Tearing Down The Apple Watch

The Apple Watch has been out for nearly a month now, but so far we haven’t seen a good look at the guts of this little metal bauble of electronic jewelry. Lucky for us that a company in China is hard at work poking around inside the Apple Watch and putting up a few incredible SEM images along the way (Google Translatrix).

This isn’t the first Apple Watch teardown that’s hit the intertubes – iFixit tore one apart with spudgers and tiny screwdrivers and found someone skilled in the ways of tiny parts could probably replace the battery in this watch. Shocking for an Apple product, really. iFixit also took a look at the watch with an x-ray, revealing a little bit of the high-level design of the Apple Watch, the Apple S1 computer on a chip, and how all the sensors inside this wearable work.

A side view of a 6-DOF IMU
A side view of a 6-DOF IMU

This teardown uses an incredible amount of very high-tech equipment to peer inside the Apple Watch. Because of this, it’s probably one of the best examples of showing how these tiny sensors actually work. With some very cool images, a 6-DOF IMU is revealed and the Knowles MEMS microphone is shown to be a relatively simple, if very small part.

Now the Apple S1, the tiny 26.15mm x 28.50mm computer on a chip, serves as the brains of the Apple Watch. It’s breathtakingly thin, only 1.16mm, but still handles all the processing in the device.

Even if you won’t be buying this electronic accessory, you’ve got to respect the amazing amount of engineering that went into this tiny metal bauble of semiconductors and sensors.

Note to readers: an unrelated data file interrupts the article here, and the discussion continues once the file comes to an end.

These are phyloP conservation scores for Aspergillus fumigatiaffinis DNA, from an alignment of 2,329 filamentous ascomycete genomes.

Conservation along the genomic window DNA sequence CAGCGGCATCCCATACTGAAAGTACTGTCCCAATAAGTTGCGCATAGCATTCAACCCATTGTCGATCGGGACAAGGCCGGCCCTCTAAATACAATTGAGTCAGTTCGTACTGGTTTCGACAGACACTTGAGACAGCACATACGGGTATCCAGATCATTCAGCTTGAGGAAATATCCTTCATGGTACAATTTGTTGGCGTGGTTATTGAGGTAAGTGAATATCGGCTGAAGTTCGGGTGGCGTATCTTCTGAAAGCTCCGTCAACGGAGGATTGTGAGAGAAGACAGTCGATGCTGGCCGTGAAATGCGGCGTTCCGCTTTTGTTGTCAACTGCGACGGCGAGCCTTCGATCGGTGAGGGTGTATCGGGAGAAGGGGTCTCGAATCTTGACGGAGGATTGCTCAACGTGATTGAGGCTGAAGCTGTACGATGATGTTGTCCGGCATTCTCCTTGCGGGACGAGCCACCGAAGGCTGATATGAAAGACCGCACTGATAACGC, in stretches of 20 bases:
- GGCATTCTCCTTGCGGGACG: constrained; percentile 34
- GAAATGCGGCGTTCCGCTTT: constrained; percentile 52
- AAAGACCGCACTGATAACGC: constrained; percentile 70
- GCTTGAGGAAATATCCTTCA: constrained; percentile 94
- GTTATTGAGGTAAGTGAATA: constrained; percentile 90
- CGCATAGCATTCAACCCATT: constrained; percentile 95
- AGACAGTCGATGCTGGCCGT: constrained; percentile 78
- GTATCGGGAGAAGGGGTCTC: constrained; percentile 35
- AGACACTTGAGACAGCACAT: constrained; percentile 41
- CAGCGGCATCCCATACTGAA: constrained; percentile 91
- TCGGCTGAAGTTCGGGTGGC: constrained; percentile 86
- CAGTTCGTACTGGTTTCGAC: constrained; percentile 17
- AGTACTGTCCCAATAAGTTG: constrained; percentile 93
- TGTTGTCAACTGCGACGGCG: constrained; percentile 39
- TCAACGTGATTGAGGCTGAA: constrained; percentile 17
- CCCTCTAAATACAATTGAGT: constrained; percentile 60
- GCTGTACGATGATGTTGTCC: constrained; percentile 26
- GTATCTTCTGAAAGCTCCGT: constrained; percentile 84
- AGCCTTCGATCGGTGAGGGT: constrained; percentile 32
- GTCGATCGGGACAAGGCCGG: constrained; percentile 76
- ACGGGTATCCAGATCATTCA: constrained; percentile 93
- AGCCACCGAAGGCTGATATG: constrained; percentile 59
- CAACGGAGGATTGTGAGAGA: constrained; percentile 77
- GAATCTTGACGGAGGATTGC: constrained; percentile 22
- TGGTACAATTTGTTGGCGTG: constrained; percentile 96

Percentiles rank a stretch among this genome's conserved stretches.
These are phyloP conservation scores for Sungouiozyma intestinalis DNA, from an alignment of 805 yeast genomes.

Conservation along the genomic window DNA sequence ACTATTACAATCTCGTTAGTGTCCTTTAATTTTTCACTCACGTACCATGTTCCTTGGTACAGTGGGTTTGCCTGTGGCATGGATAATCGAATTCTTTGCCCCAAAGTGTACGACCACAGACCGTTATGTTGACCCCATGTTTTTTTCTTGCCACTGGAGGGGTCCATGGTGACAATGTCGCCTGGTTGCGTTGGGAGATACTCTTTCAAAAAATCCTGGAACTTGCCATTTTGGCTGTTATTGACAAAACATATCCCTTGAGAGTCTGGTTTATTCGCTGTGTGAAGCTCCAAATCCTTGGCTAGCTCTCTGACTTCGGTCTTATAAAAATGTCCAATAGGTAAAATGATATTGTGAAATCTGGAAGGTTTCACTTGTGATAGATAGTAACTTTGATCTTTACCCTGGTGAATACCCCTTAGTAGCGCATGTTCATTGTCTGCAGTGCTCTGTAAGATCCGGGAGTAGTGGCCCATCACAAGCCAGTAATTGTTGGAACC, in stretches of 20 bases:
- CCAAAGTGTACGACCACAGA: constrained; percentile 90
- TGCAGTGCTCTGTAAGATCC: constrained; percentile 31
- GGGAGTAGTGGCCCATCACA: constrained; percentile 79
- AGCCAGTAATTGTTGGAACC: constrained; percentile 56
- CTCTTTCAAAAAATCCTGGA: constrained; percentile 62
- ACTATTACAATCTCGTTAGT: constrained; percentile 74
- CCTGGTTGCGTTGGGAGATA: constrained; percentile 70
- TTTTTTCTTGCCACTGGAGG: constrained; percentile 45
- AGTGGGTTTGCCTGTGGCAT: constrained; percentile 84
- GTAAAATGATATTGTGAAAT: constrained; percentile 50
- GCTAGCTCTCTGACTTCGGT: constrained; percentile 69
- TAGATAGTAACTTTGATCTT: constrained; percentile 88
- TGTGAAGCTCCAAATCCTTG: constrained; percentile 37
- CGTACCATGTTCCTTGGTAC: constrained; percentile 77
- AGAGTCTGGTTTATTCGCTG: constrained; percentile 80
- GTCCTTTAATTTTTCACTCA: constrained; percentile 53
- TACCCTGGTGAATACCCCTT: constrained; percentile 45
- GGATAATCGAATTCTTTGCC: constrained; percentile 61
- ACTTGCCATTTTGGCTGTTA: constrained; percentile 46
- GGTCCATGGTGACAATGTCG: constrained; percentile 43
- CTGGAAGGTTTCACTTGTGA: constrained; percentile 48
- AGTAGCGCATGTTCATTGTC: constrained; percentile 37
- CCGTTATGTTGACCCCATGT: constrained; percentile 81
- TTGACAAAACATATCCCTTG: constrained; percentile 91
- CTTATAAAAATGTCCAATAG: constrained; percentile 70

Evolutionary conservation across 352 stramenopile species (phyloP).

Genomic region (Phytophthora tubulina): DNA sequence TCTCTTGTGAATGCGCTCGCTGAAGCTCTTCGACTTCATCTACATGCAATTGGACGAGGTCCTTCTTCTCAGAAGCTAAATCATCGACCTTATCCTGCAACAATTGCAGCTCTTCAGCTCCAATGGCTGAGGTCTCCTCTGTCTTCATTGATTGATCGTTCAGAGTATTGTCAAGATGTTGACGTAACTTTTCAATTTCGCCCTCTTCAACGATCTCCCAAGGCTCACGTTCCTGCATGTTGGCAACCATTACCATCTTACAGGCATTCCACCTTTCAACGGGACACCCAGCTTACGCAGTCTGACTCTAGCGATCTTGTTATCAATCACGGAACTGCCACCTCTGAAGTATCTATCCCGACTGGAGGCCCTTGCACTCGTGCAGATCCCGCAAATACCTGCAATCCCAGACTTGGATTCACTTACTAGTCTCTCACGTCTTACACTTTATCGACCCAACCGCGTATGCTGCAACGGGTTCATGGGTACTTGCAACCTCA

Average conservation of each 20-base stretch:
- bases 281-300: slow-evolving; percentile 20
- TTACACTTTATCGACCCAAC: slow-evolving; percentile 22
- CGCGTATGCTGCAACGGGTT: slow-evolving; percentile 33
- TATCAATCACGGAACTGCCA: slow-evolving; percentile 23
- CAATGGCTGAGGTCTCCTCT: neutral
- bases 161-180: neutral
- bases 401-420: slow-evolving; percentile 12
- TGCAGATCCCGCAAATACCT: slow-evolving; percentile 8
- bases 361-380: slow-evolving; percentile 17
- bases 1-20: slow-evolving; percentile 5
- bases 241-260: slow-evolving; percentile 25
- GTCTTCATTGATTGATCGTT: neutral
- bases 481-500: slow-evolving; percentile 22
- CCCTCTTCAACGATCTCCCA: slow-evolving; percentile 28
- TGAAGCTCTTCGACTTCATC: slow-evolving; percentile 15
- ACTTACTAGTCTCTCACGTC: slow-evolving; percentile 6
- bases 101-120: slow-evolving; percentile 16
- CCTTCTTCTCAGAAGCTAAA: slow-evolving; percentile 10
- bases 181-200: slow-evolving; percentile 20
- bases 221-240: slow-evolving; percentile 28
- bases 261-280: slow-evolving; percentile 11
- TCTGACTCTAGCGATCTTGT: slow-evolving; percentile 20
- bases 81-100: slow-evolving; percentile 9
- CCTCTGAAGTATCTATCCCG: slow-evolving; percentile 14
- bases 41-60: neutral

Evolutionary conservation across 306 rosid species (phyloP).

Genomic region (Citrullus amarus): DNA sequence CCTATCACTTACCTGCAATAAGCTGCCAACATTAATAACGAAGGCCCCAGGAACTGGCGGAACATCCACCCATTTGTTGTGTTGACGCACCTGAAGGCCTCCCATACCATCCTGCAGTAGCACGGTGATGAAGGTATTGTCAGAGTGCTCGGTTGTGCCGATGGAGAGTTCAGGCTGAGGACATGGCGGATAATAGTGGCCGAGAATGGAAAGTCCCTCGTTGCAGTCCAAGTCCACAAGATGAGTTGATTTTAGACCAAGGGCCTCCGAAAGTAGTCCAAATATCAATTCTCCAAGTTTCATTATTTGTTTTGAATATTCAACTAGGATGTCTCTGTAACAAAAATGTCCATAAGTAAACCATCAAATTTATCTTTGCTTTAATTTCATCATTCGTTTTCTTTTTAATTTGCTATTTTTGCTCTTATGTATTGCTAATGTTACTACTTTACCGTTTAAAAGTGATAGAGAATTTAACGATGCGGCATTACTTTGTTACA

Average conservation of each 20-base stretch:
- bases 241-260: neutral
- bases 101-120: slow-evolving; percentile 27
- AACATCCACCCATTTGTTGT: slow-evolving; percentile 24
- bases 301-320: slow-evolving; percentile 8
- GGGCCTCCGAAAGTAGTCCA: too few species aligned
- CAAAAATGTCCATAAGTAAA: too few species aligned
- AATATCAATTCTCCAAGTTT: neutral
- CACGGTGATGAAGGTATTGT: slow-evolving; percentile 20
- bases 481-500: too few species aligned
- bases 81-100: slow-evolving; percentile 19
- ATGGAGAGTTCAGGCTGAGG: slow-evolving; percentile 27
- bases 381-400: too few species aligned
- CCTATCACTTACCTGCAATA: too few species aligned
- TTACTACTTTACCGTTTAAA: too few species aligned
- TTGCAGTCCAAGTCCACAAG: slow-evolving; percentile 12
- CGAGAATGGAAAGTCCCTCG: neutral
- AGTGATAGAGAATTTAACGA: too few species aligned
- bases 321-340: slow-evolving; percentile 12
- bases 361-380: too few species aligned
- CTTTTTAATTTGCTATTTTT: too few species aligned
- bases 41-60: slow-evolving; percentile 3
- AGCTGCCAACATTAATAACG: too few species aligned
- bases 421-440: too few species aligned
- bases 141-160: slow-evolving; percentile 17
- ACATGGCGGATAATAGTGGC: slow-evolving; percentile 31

38 thoughts on “Tearing Down The Apple Watch

  1. Oh, I want one! But not an Apple one! I suppose this means we’re only a couple of years from something just as versatile from competitors. Running Java or something ideally, easily programmed. And then a year after that, endless Chinese clones for 50 quid.

        1. Err, correcting myself. it’s available in: 433/868/915 but the point still remains no BT or wifi capabilities, that’s a bit limiting to make it into an internet/phone-tethered smartwatch.

    1. Buy the Pebble Watch. easily programmed, you dont even have to install the IDE. Lasts 7 days between charging and runs both javascript or native C code.

      Oh and it has heavily outsold all the other smart watches combined for the past 2 years before the apple watch came along.

    2. Then you are in luck. Since apple tends to run 4-6 years behind android, we have been messing with bluetooth dongles you wear on your wrist for years now. We have full phones that fit on your wrist with actual browsing in Chrome. Hell,even 4 years ago things were like 30 bux. I don’t need or want this thing and perhaps you will feel the same way after using it. It is fucking useless without 3g/4g capability. I suppose you will use it for “fitness” which it seems to do well with being a pedometer. To each their own though.

    3. umm…theres loads of smart watches that do the exact same thing as Apple’s, and in some cases more. There just (apparently) not as “designer”.
      Whatsmore, they have been on sale for at least a year, and in some cases longer.